Roget's 21st Century Thesaurus, Third Edition Copyright © 2013 by the Philip Lief Group.


"I shall want you at seven-thirty sharp, to-morrow morning," he said, as they alighted.

With a sharp piece of flint he cut the fur of the animal's back.

There was a sharp, shrill cry from the boy, and Dozier whirled on him.

But she's a curious little party; sharp, without knowing it.

In sharp contrast to this, the drunkenness of Callidamates in Most.

She had heard of their doing so; heard them criticised with sharp sarcasm.

Under the window rang the sharp gong of a city patrol-wagon.

And sometimes I have sharp pains in the stomach, as if I had the colic.

A sharp wind came down from the heights, and whistled about their ears.

We'll land that stake; an' p'raps the sharp division'll take a tumble.


Old English scearp "having a cutting edge; pointed; intellectually acute, active, shrewd; keen (of senses); severe; biting, bitter (of tastes)," from Proto-Germanic *skarpaz, literally "cutting" (cf. Old Saxon scarp, Old Norse skarpr, Old Frisian skerp, Dutch scherp, German scharf "sharp"), from PIE *(s)ker- (1) "to cut" (cf. Lettish skarbs "sharp," Middle Irish cerb "cutting;" see shear).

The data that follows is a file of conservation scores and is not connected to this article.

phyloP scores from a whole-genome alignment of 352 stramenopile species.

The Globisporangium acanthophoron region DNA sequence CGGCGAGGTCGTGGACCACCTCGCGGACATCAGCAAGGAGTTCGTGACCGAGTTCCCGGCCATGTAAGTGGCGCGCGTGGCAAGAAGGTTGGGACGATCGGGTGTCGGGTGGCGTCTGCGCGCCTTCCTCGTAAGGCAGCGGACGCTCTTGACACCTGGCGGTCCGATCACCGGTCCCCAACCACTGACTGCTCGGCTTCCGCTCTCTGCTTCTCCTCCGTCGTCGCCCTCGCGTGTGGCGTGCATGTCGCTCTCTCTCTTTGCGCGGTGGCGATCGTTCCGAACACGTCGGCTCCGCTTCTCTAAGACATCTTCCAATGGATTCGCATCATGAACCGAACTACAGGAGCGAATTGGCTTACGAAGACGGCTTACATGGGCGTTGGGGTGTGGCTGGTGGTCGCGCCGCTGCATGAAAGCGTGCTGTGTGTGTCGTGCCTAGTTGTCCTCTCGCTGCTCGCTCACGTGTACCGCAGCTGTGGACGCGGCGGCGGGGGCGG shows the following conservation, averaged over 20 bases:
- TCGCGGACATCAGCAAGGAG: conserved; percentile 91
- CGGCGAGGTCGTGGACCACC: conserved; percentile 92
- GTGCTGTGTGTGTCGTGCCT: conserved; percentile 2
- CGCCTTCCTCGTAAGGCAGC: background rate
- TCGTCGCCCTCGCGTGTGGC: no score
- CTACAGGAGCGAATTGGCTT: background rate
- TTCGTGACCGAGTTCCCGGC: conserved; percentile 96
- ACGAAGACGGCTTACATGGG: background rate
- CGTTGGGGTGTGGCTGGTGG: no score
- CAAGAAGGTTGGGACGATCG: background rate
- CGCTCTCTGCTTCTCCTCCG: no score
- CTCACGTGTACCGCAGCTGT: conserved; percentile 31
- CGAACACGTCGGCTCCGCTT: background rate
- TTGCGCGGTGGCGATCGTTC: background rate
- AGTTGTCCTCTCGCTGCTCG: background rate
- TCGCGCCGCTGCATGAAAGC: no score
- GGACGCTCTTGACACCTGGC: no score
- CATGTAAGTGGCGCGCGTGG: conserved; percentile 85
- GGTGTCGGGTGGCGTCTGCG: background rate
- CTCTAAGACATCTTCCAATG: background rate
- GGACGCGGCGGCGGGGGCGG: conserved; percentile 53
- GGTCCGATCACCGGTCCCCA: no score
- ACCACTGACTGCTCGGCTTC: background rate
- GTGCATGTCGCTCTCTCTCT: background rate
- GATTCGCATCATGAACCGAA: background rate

The figurative meaning "acute or penetrating in intellect or perception" was in Old English; hence "keenly alive to one's own interests, quick to take advantage" (1690s). Of words or talk, "cutting, sarcastic," from early 13c. Meaning "distinct in contour" is from 1670s. The adverbial meaning "abruptly" is from 1836; that of "promptly" is first attested 1840. The musical meaning "half step above (a given tone)" is from 1570s. Meaning "stylish" is from 1944, hepster slang, from earlier general slang sense of "excellent" (1940). Phrase sharp as a tack first recorded 1912 (sharp as a needle has been around since Old English). Sharp-shinned attested from 1704 of persons, 1813 of hawks.


Roget's 21st Century Thesaurus, Third Edition Copyright © 2013 by the Philip Lief Group.